Kea Hause pretty much lived on the river, from the time he was a child hanging out with friends and siblings along the banks of the Roaring Fork and Crystal rivers outside Carbondale to his many years guiding fishing trips locally and abroad.
So it’s fitting that Hause would be remembered following his unexpected death in March with an effort to protect and restore the area rivers to which he always had such a deep connection.
A LIFE REMEMBERED
Kea Hause was 54 when he died unexpectedly in his sleep at home on March 22. He was born in Hawaii, and was named for the famous Mauna Kea volcano there.
But his parents, Ken and Adele Hause, moved back to Carbondale to teach at Colorado Rocky Mountain School, where he and his siblings ultimately attended school. Traveling and adventure filled their summers, which contributed to Kea’s love of being in the outdoors.
Kea was also known for his artistic T-shirt designs and drew the “Boneheads” cartoon for the Valley Journal newspaper in Carbondale while going to Colorado Mountain College.
An avid angler since childhood, he spent many years as a fly-fishing guide for Taylor Creek Fly Shop, Alpine Angling and Roaring Fork Anglers.
Kea was featured in the 2002 book, “Castwork — Reflections of Fly Fishing Guides and the American West.” He also occasionally wrote articles himself for the Fly Fishing Journal.
During the Christmas holiday season, he also ran a decorating business, called Holiday Haus, decorating many homes up and down the Roaring Fork Valley.
“Determined to explore art and music, he added more projects to this complex life and performed art restoration of ancient works and relaxed with his guitar, writing a few tunes and taking in the outstanding musicians visiting the valley from time to time,” according to a biography provided by the family.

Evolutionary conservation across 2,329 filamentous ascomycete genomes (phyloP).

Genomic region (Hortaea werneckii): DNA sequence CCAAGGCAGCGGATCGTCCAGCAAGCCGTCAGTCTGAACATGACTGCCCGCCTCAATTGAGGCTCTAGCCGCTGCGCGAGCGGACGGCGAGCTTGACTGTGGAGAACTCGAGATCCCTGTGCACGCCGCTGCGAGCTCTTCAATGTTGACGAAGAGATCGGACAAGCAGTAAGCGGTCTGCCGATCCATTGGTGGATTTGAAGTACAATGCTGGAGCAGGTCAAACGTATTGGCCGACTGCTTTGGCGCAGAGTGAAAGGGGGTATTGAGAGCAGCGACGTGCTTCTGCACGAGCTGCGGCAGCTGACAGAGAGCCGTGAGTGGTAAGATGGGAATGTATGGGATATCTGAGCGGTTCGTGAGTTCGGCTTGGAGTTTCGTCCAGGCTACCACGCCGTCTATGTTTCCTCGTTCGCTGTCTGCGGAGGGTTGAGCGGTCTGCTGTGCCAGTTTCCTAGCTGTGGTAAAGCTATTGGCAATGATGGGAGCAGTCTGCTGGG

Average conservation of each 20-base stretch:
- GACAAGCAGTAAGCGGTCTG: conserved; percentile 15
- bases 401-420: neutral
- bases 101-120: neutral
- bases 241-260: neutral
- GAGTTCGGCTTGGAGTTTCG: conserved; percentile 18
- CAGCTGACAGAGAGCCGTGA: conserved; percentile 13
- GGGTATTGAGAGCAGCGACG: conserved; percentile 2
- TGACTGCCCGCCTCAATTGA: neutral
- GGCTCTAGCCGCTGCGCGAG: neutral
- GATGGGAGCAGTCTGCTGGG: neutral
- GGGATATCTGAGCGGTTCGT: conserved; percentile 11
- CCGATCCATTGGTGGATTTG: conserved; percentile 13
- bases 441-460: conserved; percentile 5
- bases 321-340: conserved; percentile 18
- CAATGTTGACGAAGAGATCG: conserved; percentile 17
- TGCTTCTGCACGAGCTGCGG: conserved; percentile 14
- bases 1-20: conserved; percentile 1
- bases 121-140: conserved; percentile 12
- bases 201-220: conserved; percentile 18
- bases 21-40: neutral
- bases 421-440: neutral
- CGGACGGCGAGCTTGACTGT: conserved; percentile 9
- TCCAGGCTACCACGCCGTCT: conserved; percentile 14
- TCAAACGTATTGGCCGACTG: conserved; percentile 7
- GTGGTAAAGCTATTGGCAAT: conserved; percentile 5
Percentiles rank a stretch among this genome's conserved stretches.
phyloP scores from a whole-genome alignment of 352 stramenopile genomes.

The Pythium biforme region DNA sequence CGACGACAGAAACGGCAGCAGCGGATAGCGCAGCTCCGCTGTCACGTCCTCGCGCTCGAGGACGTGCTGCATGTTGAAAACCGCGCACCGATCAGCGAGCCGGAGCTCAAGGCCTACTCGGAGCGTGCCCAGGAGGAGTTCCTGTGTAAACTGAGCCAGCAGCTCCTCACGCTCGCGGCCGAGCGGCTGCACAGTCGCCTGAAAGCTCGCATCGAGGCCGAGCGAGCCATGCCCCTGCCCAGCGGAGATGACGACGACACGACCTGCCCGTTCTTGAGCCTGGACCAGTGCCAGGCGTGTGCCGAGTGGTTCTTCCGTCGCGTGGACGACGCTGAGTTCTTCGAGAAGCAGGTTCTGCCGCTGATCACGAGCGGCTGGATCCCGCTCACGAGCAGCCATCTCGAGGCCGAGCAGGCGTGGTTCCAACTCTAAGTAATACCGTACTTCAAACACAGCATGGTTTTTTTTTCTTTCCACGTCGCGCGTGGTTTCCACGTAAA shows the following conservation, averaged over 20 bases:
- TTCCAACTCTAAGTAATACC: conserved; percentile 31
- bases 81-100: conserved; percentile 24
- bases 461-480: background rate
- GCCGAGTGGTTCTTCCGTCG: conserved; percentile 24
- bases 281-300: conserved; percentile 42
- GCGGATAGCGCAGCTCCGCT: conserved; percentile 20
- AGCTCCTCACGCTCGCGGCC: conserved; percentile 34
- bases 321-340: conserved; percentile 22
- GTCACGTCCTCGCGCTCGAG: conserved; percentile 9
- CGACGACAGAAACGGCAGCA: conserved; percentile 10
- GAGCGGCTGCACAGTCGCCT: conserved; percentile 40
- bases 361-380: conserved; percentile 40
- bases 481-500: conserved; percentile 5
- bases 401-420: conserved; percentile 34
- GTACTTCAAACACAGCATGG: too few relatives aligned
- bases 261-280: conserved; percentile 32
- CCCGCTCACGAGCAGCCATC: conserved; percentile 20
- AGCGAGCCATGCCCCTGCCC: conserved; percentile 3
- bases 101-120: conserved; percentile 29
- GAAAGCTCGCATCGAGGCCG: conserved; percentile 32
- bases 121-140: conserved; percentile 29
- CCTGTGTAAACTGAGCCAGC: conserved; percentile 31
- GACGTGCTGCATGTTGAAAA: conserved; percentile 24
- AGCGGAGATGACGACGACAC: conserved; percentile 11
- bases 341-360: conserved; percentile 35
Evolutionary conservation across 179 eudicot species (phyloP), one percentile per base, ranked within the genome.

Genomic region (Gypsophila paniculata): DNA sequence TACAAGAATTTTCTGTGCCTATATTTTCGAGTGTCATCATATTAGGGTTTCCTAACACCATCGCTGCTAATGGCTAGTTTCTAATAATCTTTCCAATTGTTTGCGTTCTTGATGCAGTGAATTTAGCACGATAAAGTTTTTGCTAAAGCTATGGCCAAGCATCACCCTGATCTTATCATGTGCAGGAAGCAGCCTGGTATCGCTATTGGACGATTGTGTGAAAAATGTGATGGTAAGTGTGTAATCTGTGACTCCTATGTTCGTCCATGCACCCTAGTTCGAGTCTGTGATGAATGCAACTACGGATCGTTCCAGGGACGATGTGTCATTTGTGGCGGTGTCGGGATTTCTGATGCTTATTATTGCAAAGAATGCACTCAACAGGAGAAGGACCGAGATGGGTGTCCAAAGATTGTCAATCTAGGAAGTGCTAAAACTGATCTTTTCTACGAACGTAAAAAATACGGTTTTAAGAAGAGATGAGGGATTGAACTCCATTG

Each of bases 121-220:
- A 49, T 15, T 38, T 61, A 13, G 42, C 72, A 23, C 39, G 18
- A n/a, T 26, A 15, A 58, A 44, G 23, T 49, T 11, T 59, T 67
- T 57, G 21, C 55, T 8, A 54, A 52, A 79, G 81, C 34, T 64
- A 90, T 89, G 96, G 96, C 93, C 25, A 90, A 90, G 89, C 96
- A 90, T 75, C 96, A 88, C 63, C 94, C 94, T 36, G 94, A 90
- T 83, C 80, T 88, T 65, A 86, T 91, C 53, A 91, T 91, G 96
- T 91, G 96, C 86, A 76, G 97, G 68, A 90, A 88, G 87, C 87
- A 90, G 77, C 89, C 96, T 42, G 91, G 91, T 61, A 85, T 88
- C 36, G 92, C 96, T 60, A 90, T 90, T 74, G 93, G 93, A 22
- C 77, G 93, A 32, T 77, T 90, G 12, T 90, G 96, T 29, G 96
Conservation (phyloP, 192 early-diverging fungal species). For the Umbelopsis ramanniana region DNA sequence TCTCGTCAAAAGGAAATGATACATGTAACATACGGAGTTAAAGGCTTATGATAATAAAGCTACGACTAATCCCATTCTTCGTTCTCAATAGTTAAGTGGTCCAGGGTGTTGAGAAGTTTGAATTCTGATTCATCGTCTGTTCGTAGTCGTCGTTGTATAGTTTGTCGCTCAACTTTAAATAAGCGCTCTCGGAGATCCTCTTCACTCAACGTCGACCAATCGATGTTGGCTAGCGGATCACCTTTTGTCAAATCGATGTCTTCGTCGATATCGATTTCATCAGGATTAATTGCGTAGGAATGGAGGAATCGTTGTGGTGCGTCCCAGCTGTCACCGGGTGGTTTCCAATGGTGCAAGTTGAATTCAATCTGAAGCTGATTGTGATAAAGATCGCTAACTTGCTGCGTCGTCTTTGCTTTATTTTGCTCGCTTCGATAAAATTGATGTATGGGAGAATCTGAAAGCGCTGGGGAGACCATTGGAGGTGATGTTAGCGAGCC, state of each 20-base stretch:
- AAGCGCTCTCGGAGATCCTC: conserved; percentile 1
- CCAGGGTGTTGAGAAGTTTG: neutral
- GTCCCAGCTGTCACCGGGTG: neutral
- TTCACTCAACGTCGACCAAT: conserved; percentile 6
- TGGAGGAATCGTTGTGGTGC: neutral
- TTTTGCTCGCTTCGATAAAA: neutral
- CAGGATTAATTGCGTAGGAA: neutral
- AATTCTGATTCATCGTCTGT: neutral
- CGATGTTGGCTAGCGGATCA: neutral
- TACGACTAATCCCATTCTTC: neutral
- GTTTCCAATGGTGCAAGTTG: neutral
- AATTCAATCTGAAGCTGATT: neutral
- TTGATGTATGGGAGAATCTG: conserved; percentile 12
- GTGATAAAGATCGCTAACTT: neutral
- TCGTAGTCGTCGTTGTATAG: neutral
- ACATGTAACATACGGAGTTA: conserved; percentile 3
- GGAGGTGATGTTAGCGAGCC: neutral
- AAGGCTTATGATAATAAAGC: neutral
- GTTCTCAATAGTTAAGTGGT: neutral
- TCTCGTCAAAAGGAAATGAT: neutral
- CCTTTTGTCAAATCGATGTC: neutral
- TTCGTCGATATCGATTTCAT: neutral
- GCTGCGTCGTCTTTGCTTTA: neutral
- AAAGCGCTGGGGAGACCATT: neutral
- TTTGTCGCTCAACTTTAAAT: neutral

In 2012, he and Lani Kitching, an RVR resident whom he had befriended after guiding her on a local fishing trip, started their own guide company, Proudline Guided Fly-Fishing.
“I will always remember his inclusivity of everyone,” Kitching said. “He was able to connect with so many different people, and as a guide he just wanted people to break out of their day-to-day routine and enjoy something different.”
Kitching is the widow of the late Dr. Gary Kitching, who died tragically in a random shooting at the Sandbar restaurant and bar in West Vail on Nov. 7, 2009. The killer, Richard “Rossi” Moreau, was convicted in March 2012 of first-degree murder and was sentenced to life in prison without parole.
“I had just gotten through the trial when it was highly suggested that I take some time to unwind,” said Kitching, who had testified at the trial and at the sentencing.
“We always joked about the commonality between Kea and Gary,” she said. “They had a lot of the same expressions, read the same authors and ultimately shared the same wardrobe.”
“He was always the last on his list of priorities, and always took care of other people first,” Kea’s brother said. “He wasn’t a chameleon. He stayed true to himself and to his town, and always had a real sense of duty for anything he was involved with.”
Adapted from Post Independent | John Stroud